grave, serious, dangerous, risky, perilous, hazardous, precarious, touch-and-go, in the balance, uncertain, desperate, dire, acute, very bad
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    1. 3.1 Extremely ill and at risk of death.
      ‘she was critical but stable in Middlesbrough General Hospital’
      • ‘The 82-year-old female driver of the vehicle remains in critical condition at Lions Gate Hospital.’
      • ‘He was taken to hospital and was in critical condition.’
      • ‘Although Gainer was in critical condition on Sunday, he was in stable condition on Monday at Foothills Hospital.’
      • ‘Two of the five taken to the hospital are in critical condition.’
      • ‘One person is said to be in critical condition, four others in serious condition.’
      • ‘More than a dozen were in critical condition with head and chest wounds and severe burns.’
      • ‘One of the 17 injured was said to be in critical condition.’
      • ‘One recruit is dead from a rash and another person is in critical condition with a serious form of Strep.’
      • ‘As of Wednesday afternoon at least two workers remained in critical condition from severe burns and six others were listed in serious condition.’
      • ‘Following the accident, he was rushed to hospital in critical condition with a severe head injury and underwent brain surgery the very next day.’
      • ‘It said nine of those injured were in critical condition, suggesting that the death toll might rise.’
      • ‘He remained in critical condition on a life-support machine, but lost his fight for life yesterday afternoon.’
      • ‘One of them was in critical condition following surgery for multiple internal injuries and severe burns.’
      • ‘He had been in critical condition since he was assaulted on Sunday.’
      • ‘Kathy was dead from head wounds, and her son and husband were taken to the hospital in critical condition.’
      • ‘One soldier was in critical condition and the other two were in stable condition.’
      • ‘Many were taken to Rhode Island Hospital and 38 remained there yesterday, 14 of them in critical condition.’
      • ‘Eight Israeli soldiers were wounded, one of whom is in critical condition.’
      • ‘One of them is in critical condition, the other in serious condition.’
      • ‘The second younger couple was so seriously injured that they were airlifted to Hamilton General Hospital in critical condition.’
    2. 3.2 Having a decisive or crucial importance in the success, failure, or existence of something.
      ‘temperature is a critical factor in successful fruit storage’
      ‘getting banks lending again was critical to any recovery’
      in combination ‘time-critical tasks’
      • ‘Simply stated, this is an issue of critical importance to the future success of the New Zealand economy.’
      • ‘This builds commitment among staff, a critical factor for business success.’
      • ‘The sauna culture is critical and crucial to understanding Finland's commercial successes.’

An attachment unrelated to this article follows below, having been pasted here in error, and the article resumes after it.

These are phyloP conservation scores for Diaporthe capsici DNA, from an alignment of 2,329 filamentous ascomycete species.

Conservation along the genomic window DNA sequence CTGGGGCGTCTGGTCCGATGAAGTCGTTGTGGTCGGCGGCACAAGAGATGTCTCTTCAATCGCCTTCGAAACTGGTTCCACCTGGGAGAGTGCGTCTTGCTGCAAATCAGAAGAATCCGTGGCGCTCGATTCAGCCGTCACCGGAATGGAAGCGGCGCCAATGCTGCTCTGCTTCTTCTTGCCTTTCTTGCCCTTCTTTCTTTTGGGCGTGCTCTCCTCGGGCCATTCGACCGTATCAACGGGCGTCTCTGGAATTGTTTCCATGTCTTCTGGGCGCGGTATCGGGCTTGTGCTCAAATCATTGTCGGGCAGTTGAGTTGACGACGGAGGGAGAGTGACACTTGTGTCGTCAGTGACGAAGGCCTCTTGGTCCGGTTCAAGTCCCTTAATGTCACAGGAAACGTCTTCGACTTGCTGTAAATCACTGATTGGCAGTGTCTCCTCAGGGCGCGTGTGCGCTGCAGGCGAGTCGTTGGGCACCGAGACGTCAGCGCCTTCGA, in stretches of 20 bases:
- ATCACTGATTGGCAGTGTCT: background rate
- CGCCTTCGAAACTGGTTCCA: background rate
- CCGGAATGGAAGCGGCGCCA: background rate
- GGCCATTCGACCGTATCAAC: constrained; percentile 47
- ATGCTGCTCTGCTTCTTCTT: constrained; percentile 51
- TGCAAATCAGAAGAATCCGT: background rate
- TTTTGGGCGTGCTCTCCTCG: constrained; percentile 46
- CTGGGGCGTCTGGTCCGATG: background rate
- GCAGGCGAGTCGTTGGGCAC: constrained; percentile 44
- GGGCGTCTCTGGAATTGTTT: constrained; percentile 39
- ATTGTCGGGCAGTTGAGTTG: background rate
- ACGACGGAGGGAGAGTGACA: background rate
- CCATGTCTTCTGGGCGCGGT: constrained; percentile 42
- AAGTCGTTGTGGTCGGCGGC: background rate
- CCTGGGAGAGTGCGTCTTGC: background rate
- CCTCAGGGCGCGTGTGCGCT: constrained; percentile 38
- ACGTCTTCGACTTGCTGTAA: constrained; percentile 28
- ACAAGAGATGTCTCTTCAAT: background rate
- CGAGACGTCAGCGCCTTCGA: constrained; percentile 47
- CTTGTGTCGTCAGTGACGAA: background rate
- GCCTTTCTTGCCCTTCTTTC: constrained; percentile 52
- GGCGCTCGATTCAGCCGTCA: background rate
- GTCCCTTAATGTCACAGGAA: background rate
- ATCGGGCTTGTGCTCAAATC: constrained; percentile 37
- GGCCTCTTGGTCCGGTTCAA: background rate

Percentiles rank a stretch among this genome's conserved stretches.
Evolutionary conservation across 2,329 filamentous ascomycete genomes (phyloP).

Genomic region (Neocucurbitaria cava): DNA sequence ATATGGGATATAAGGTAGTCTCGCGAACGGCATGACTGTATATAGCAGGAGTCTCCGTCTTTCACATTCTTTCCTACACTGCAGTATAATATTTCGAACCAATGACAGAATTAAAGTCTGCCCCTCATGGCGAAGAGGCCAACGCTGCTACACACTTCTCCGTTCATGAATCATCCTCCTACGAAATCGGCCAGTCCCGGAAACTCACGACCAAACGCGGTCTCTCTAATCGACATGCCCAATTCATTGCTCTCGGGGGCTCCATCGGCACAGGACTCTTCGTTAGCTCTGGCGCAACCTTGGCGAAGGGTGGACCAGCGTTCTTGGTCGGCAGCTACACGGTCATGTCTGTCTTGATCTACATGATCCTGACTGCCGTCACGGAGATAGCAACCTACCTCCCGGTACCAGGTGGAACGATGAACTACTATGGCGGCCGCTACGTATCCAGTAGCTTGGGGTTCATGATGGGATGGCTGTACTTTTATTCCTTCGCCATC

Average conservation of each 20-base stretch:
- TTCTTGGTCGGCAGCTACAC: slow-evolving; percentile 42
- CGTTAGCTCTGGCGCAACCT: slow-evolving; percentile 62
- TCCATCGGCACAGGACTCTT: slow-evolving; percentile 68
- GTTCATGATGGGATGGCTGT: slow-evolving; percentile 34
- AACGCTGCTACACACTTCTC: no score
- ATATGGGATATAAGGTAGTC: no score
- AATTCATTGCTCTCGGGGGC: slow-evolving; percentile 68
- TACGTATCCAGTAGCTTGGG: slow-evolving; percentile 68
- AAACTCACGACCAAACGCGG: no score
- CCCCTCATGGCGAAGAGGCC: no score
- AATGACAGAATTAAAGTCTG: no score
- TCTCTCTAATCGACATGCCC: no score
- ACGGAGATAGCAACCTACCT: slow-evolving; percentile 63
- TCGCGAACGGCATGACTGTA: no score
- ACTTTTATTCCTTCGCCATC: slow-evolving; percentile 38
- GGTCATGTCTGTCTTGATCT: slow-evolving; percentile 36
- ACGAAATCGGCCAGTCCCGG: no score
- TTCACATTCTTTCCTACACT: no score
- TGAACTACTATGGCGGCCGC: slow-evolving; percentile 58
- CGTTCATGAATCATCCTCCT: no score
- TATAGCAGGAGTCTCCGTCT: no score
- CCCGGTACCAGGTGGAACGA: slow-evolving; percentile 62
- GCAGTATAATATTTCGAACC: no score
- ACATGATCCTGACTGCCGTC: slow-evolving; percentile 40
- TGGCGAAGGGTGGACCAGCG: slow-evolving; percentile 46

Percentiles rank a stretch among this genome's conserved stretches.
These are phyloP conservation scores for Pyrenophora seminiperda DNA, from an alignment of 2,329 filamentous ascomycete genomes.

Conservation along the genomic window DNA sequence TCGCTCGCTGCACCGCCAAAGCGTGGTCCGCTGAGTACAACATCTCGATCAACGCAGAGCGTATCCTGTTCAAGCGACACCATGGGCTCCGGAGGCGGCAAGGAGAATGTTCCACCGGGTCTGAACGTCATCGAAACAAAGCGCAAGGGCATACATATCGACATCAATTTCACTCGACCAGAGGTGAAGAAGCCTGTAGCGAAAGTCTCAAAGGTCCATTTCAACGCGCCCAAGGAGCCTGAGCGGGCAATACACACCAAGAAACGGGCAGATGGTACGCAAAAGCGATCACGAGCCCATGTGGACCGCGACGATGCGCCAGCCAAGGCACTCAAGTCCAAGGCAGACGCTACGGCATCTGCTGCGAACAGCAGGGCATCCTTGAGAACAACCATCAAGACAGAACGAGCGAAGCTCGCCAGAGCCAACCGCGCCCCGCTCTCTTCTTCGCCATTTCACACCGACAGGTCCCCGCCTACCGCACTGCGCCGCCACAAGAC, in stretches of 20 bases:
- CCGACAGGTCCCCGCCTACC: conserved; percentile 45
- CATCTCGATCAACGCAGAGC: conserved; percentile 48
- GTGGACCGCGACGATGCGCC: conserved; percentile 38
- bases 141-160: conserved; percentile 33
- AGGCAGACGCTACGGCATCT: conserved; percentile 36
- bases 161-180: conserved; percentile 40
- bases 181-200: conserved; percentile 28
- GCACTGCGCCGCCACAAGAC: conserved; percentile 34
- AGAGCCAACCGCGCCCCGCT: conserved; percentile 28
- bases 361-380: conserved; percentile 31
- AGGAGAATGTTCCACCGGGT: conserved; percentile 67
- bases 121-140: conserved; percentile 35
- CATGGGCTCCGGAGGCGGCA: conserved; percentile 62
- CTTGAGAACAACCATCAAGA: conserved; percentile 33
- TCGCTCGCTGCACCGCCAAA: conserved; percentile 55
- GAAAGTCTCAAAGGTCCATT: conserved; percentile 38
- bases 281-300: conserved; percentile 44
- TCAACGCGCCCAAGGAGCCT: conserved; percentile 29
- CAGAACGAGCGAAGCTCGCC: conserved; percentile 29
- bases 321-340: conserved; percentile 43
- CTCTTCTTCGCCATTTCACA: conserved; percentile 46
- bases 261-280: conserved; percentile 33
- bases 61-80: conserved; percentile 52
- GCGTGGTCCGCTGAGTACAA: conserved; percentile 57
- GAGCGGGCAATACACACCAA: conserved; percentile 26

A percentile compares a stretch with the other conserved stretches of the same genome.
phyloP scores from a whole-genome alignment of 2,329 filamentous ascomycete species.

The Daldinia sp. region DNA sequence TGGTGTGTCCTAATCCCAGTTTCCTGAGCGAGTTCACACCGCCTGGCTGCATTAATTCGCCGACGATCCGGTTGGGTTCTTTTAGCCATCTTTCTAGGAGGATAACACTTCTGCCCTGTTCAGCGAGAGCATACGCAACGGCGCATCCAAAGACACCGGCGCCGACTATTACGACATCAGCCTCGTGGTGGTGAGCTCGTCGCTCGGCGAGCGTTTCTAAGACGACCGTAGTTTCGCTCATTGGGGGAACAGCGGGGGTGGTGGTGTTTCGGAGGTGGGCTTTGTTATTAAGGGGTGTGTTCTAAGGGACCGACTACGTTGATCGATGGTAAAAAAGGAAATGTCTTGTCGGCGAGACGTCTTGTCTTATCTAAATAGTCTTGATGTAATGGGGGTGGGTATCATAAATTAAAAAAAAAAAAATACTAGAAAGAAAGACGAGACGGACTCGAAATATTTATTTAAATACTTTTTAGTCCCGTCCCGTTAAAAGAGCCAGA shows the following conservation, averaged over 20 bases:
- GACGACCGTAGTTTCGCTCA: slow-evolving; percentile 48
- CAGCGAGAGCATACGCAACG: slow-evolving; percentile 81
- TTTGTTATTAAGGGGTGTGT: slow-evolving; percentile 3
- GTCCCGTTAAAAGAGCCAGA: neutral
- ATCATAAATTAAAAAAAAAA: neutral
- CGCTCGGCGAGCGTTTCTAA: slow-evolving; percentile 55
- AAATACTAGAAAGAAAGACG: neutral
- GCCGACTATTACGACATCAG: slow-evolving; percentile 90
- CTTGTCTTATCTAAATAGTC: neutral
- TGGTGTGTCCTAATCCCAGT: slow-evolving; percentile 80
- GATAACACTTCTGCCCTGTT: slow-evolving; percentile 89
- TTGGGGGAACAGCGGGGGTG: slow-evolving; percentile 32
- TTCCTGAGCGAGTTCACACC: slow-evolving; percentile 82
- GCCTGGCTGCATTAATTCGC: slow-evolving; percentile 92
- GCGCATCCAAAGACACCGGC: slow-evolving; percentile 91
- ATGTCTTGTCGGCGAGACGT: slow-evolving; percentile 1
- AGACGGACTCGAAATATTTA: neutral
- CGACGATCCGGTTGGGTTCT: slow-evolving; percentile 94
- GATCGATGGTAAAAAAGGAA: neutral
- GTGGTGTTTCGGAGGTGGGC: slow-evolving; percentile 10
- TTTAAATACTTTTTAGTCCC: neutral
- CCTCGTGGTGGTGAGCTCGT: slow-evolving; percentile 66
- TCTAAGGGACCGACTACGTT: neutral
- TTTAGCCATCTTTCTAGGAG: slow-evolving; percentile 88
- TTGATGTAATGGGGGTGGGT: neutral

• ‘The critical factor in the failure of endowment mortgages has been poor investment returns.’
      • ‘Reducing elapsed time can in fact make the critical difference between success and failure.’
      • ‘We know that early detection is of critical importance.’
      • ‘For that reason, we are starting with safety to emphasize its importance as critical to a successful project.’
      • ‘In today's fast-paced dairy industry, speed to market is a critical success factor.’
      • ‘This research considers the factors critical for success as perceived by different parties.’
      • ‘The distinguishing feature of their initial period will be its crucial and critical, decisive character.’
      • ‘One of the most critical factors in the success of any retreat is its ability to fully engage all attendees.’
      • ‘This completely fails to recognise the critical importance that success in business has in funding our aspirations for the public services.’
      • ‘Human and animal transport is often critical to the success or failure of a military campaign.’
      • ‘Each focuses on different critical factors in its success at the individual, group, and community levels.’
      • ‘The board is going to have to make a critical decision about the successor.’
      • ‘A critical success factor that the research team found related to strong product knowledge.’
      • ‘But do they represent a critical factor in the success or failure of a business?’
      • ‘You will need to follow the many family businesses for whom embracing non-family executives into the extended family of the firm is a critical success factor.’
      • ‘This gives them the right to take decisions of critical importance, having gained two thirds of the stake in the holding.’
      • ‘This is crucial to our credibility and critical to our success.’
      crucial, vital, essential, of the essence, all-important, important, of the utmost importance, of great consequence, high-priority, paramount, pre-eminent, fundamental, key, pivotal, deciding, decisive, climacteric, momentous
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  • 4Mathematics Physics
    Relating to or denoting a point of transition from one state to another.

    ‘if the density is less than a certain critical value the gravitational attraction will be too weak to halt the expansion’
    • ‘When the fraction is close to the critical value, computation times become very large.’
    • ‘The bear market of 2002, however, has changed the critical threshold values for this indicator.’
    • ‘On the other hand, if the frequency exceeded a certain critical value, there would be enough energy for the electron to be able to get away.’
    • ‘Similarly, superconductivity can be destroyed by applying a magnetic field that exceeds some critical value.’
    • ‘As the concentration of cholesterol in the bilayer exceeds a critical value, phase separation occurs.’
  • 5(of a nuclear reactor or fuel) maintaining a self-sustaining chain reaction.

    ‘the reactor is due to go critical in October’

Origin

Mid 16th century (in the sense ‘relating to the crisis of a disease’): from late Latin criticus (see critic).

Pronunciation

critical

/ˈkrɪtɪk(ə)l/